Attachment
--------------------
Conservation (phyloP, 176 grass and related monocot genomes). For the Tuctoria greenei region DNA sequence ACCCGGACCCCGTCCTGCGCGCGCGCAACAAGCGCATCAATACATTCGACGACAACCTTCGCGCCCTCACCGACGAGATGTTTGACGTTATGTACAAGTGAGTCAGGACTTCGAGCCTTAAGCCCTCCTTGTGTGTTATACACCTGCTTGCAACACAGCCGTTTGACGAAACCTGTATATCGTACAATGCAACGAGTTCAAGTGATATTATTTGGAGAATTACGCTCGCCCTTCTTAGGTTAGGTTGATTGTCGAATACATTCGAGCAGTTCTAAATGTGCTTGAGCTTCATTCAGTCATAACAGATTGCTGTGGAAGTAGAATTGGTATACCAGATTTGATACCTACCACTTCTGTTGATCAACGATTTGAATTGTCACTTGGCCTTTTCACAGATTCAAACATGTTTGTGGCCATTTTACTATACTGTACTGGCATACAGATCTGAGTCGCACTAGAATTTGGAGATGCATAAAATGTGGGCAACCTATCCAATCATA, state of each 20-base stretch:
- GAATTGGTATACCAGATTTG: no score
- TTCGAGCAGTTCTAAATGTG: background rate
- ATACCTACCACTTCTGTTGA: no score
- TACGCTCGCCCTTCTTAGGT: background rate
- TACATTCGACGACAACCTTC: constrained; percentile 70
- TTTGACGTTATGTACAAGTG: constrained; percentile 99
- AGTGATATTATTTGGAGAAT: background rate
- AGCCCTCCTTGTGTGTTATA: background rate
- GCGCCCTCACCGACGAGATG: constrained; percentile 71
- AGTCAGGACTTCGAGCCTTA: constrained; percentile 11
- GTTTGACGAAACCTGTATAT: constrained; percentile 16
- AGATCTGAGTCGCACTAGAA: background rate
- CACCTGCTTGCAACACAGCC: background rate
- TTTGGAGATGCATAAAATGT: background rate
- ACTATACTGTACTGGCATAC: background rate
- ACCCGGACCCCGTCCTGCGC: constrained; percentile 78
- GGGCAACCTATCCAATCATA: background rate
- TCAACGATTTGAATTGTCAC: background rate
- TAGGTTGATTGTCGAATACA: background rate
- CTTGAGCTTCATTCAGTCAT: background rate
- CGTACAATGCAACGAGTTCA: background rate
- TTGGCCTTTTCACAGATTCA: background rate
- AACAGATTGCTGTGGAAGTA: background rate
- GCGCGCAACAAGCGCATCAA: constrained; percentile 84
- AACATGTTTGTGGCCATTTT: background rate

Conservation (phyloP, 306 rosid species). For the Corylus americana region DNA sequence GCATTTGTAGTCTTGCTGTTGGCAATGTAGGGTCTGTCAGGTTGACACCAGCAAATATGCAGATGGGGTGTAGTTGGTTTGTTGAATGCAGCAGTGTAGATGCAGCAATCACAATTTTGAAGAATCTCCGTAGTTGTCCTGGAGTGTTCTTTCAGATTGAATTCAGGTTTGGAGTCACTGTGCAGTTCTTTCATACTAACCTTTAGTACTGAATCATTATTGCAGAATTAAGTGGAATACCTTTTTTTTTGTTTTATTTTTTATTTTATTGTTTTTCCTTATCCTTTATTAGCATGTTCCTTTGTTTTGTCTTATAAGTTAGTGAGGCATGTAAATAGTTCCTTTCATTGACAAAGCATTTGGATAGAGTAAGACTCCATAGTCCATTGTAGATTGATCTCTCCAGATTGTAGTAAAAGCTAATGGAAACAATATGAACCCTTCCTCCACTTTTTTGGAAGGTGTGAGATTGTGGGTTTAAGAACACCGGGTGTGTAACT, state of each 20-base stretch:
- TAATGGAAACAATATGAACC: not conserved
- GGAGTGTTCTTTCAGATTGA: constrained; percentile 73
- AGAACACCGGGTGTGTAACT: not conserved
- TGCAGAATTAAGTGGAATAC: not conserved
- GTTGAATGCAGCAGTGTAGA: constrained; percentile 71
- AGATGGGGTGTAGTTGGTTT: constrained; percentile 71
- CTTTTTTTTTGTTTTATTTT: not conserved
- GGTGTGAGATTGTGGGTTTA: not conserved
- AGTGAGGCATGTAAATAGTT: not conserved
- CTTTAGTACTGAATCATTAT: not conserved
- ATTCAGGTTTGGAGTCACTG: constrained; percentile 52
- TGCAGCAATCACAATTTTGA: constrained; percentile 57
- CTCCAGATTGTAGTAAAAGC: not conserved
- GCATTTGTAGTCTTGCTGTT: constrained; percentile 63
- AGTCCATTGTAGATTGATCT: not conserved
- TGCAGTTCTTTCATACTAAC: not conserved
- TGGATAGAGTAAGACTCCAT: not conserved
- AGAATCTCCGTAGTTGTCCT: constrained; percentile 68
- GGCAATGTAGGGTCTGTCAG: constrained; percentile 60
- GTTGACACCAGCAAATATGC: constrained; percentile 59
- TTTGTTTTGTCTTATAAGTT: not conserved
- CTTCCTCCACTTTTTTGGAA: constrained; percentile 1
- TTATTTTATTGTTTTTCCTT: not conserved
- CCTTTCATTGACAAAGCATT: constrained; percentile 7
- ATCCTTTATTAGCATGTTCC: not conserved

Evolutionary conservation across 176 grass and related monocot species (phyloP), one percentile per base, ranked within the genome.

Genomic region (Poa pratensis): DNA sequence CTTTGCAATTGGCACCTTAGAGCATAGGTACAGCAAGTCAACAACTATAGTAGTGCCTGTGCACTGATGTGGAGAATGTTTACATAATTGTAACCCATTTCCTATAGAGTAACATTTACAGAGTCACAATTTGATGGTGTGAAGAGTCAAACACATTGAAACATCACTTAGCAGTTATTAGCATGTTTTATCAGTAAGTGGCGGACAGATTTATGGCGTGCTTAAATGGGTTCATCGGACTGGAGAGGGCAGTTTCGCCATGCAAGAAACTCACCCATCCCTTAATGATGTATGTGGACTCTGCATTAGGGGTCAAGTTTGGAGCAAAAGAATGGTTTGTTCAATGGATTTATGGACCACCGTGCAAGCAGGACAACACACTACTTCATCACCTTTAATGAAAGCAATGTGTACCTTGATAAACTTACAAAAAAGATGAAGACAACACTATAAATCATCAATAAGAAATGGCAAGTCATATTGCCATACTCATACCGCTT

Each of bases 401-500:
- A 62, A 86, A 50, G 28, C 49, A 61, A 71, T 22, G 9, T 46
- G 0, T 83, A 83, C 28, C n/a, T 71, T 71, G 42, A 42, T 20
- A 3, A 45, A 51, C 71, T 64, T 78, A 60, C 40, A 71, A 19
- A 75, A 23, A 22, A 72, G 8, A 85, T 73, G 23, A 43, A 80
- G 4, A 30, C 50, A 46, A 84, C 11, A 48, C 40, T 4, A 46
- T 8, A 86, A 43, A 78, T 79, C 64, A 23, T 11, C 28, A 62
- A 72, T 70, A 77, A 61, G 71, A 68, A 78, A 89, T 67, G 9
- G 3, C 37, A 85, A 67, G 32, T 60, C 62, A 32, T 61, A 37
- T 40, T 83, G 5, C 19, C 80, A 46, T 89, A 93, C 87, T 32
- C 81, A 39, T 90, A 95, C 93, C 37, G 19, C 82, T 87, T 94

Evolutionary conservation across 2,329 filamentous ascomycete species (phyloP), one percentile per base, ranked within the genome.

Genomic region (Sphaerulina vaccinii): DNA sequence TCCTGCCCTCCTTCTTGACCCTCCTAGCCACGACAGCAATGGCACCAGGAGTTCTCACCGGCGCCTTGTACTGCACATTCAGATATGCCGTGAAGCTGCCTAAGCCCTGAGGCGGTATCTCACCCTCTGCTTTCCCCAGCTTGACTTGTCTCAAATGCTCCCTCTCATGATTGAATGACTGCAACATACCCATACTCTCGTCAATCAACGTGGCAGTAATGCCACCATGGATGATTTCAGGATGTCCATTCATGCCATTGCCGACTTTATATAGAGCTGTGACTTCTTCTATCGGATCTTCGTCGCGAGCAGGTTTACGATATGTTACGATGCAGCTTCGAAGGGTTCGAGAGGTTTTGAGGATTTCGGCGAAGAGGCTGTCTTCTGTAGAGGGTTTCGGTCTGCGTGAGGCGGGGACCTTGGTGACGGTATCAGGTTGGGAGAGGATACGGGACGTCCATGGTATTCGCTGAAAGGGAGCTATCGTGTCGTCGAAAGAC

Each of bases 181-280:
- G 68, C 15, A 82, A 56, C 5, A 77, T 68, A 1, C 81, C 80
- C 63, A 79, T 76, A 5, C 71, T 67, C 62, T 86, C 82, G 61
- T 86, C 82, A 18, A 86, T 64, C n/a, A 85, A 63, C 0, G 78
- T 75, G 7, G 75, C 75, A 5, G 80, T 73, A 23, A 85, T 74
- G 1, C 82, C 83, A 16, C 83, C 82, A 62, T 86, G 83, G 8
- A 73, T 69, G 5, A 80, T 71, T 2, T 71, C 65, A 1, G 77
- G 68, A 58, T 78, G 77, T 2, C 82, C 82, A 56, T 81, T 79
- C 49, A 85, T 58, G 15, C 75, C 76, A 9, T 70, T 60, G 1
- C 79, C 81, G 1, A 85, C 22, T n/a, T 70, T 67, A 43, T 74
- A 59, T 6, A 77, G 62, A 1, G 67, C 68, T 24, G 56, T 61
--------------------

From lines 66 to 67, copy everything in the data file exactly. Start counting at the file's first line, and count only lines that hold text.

Evolutionary conservation across 2,329 filamentous ascomycete species (phyloP), one percentile per base, ranked within the genome.

Genomic region (Sphaerulina vaccinii): DNA sequence TCCTGCCCTCCTTCTTGACCCTCCTAGCCACGACAGCAATGGCACCAGGAGTTCTCACCGGCGCCTTGTACTGCACATTCAGATATGCCGTGAAGCTGCCTAAGCCCTGAGGCGGTATCTCACCCTCTGCTTTCCCCAGCTTGACTTGTCTCAAATGCTCCCTCTCATGATTGAATGACTGCAACATACCCATACTCTCGTCAATCAACGTGGCAGTAATGCCACCATGGATGATTTCAGGATGTCCATTCATGCCATTGCCGACTTTATATAGAGCTGTGACTTCTTCTATCGGATCTTCGTCGCGAGCAGGTTTACGATATGTTACGATGCAGCTTCGAAGGGTTCGAGAGGTTTTGAGGATTTCGGCGAAGAGGCTGTCTTCTGTAGAGGGTTTCGGTCTGCGTGAGGCGGGGACCTTGGTGACGGTATCAGGTTGGGAGAGGATACGGGACGTCCATGGTATTCGCTGAAAGGGAGCTATCGTGTCGTCGAAAGAC